Operator

Our next question comes from Nick Setyan of Wedbush Securities. Your line is now open.

Nick Setyan -- Wedbush Securities -- Managing Director

Thanks for taking the question. In terms of the quarterly comp, are there any geographical differences that are worth calling out or was that an acceleration across the board?

Matthew Clark -- Vice President and Chief Financial Officer

Yeah, Nick, we don't give the color in the intra-quarter. I will say that, in the fourth quarter, we did have half of our geographies as positive. And I think, honestly, in the fourth quarter -- and you can extrapolate this -- we saw broad-based improvements and, California, Texas, Florida continue to be very solid markets and I think that the upper east coast continues to be a little bit softer. So, that's what we saw in the fourth quarter.

Nick Setyan -- Wedbush Securities -- Managing Director

Got it. And, just specifically on the other operating costs, aside from the 90 basis points of the lower comp -- or that you leveraged from the lower comp -- is there any other moving pieces in terms of the delivery piece versus some other pieces that drove the deleverage in Q4 and how should we think about those pieces as we move into 2018?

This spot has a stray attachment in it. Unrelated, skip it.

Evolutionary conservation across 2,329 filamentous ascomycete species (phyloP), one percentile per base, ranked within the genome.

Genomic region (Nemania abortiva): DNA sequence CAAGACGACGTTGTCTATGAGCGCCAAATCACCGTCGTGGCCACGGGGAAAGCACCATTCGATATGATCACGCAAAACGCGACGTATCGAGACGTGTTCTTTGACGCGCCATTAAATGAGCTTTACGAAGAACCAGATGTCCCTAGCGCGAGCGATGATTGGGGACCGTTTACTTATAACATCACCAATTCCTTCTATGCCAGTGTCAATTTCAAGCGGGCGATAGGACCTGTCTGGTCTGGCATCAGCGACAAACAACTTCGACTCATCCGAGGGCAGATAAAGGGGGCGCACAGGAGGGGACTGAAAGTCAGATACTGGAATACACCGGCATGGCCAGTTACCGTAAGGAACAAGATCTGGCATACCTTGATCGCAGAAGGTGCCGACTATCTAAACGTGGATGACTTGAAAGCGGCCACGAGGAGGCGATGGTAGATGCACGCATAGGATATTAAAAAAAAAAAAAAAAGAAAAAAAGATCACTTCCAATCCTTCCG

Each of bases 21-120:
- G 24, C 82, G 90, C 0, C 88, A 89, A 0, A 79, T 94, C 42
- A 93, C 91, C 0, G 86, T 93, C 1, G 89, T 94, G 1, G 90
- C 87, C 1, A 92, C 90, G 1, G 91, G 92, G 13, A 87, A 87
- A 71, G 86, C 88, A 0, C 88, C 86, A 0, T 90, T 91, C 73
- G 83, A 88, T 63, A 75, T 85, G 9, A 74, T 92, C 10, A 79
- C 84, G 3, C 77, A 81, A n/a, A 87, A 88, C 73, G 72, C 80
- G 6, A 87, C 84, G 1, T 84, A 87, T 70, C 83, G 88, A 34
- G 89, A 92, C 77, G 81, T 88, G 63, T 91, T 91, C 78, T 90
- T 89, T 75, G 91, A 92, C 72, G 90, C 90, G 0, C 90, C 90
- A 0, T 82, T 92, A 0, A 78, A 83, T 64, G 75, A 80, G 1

Matthew Clark -- Vice President and Chief Financial Officer

Yeah, so two things on the other OpEx. One, the delivery commission does go into that line item and I don't know that it's very large, but certainly a couple of tenths. The other thing that we saw in 2017, in general, was just some bumpiness with respect to R&M. Regarding 2018, we essentially factored those trends into our guidance and so I think that we have provided for a reasonable estimate for each of those pieces for the bottom line.